Estonia is Main Theme at Helsinki Book Fair
27 October (ERR)
During the 11th annual Helsinki Book Fair, which kicked off today, the literary spotlight will shine on Estonian writers, thinkers and artists. In the coming year, a record number of Estonian authors will see their works translated and published in Finnish - 20 in all.
"Estonia's presence at the fair is truly striking, both in terms of the proposed works, the authors present at the fair, and the striking design of the [exhibition] stand," said Asta Trummel, a literary adviser to the Ministry of Culture. "The number of Estonian works translated into Finnish has increased, as has the number of Estonia-themed works published in Finland."
Estonia's "Black Cube" booth – nine meters high, 200 square meters of floor space, and minimalist in design - will be the centrepiece of the fair. It will serve as both exhibition space and bookstore for Estonian events. The "Black Cube" was created by graphic designer and poet Asko Künnap. The book fair will take place at the Helsinki Exhibition and Convention Centre.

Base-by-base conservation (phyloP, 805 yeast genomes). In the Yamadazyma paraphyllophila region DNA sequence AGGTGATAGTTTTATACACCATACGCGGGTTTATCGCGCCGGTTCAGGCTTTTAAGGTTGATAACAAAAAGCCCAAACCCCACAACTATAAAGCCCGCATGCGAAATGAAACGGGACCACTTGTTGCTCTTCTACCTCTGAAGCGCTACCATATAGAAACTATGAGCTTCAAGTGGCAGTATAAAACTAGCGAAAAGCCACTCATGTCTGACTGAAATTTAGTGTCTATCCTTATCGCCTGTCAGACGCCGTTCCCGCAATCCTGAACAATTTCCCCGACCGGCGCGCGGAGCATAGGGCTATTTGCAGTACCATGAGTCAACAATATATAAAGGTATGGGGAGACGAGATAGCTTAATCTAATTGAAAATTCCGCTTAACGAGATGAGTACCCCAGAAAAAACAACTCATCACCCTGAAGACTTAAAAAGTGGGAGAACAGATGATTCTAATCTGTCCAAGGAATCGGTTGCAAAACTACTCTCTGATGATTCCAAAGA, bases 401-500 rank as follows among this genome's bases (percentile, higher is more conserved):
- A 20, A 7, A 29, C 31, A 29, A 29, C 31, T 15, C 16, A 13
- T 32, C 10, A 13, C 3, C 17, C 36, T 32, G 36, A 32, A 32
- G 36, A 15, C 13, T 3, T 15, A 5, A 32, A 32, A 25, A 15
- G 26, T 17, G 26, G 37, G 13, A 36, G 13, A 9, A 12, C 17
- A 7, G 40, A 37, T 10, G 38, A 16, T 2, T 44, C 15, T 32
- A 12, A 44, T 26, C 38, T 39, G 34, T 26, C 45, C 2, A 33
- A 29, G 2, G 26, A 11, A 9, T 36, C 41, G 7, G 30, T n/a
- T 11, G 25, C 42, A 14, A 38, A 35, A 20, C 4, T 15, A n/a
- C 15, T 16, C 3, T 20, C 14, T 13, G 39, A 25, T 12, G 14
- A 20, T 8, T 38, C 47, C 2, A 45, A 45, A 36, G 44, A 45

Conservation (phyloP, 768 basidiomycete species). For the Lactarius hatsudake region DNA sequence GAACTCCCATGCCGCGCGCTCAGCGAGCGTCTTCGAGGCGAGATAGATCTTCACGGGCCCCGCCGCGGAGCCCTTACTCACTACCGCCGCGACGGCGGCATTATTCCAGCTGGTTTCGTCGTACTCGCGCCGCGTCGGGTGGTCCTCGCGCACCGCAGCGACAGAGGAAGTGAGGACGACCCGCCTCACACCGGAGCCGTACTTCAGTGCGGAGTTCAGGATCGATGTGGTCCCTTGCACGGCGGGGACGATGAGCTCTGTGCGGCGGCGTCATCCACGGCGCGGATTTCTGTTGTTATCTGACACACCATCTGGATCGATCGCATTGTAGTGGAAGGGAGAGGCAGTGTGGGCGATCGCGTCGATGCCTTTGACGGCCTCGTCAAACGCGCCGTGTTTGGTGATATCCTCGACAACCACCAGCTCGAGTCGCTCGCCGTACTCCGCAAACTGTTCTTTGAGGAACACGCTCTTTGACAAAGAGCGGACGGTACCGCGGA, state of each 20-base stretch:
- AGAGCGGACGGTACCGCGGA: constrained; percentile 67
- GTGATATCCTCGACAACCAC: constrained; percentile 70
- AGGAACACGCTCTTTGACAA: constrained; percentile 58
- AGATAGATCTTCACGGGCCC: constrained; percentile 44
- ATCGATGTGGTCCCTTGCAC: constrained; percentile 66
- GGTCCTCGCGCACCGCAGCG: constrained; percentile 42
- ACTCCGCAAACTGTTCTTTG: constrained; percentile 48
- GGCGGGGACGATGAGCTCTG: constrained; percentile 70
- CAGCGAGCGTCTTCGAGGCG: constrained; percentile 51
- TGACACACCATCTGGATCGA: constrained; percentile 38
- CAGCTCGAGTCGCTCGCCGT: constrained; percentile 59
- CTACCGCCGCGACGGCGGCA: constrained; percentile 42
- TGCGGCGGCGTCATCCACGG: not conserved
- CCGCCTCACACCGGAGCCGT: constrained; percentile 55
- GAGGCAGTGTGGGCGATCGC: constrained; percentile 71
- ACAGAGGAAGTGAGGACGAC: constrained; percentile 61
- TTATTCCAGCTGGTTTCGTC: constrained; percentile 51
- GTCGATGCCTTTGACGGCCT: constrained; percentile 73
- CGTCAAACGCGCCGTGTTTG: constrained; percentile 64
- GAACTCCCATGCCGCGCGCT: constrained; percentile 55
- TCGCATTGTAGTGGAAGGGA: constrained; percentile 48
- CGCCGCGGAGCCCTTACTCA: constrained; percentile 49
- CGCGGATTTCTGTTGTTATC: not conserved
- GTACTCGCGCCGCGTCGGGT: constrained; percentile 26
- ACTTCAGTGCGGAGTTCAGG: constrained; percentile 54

For the first time, works by Estonian award-winning authors Ene Mihkelson and Mari Saat will be published in Finnish. Renowned Estonian writer Viivi Luik, already well-known in Finnish literary circles, will see her autobiographical novel, "Varjuteater" (The Shadow Theater), appear in Finnish.
The book fair, which runs until 30 October, will feature talks and seminars by a veritable who's who of Estonian letters. Poets Asko Künnap, Karl Martin Sinijärv, and Jürgen Rooste will deliver Estonian haikus to book fair-goers. Siim Aimla and his band, together with a clutch of poets, will perform poetry and prose to music. Seminars on themes of pan-European social movements and Estonian history will feature such discussants as Marju Lauristin, Toomas Hiio and Mart Laar.
President Toomas Hendrik Ilves also attended to give an opening address and unveil the Finnish translation of a compilation of his essays, articles and interviews. In his speech, Ilves emphasised how the rule of thumb in Anglo-American academic circles to “publish or perish” also applies to small nations, since if they do not develop their literary cultures and have works translated they face the danger of dying out.
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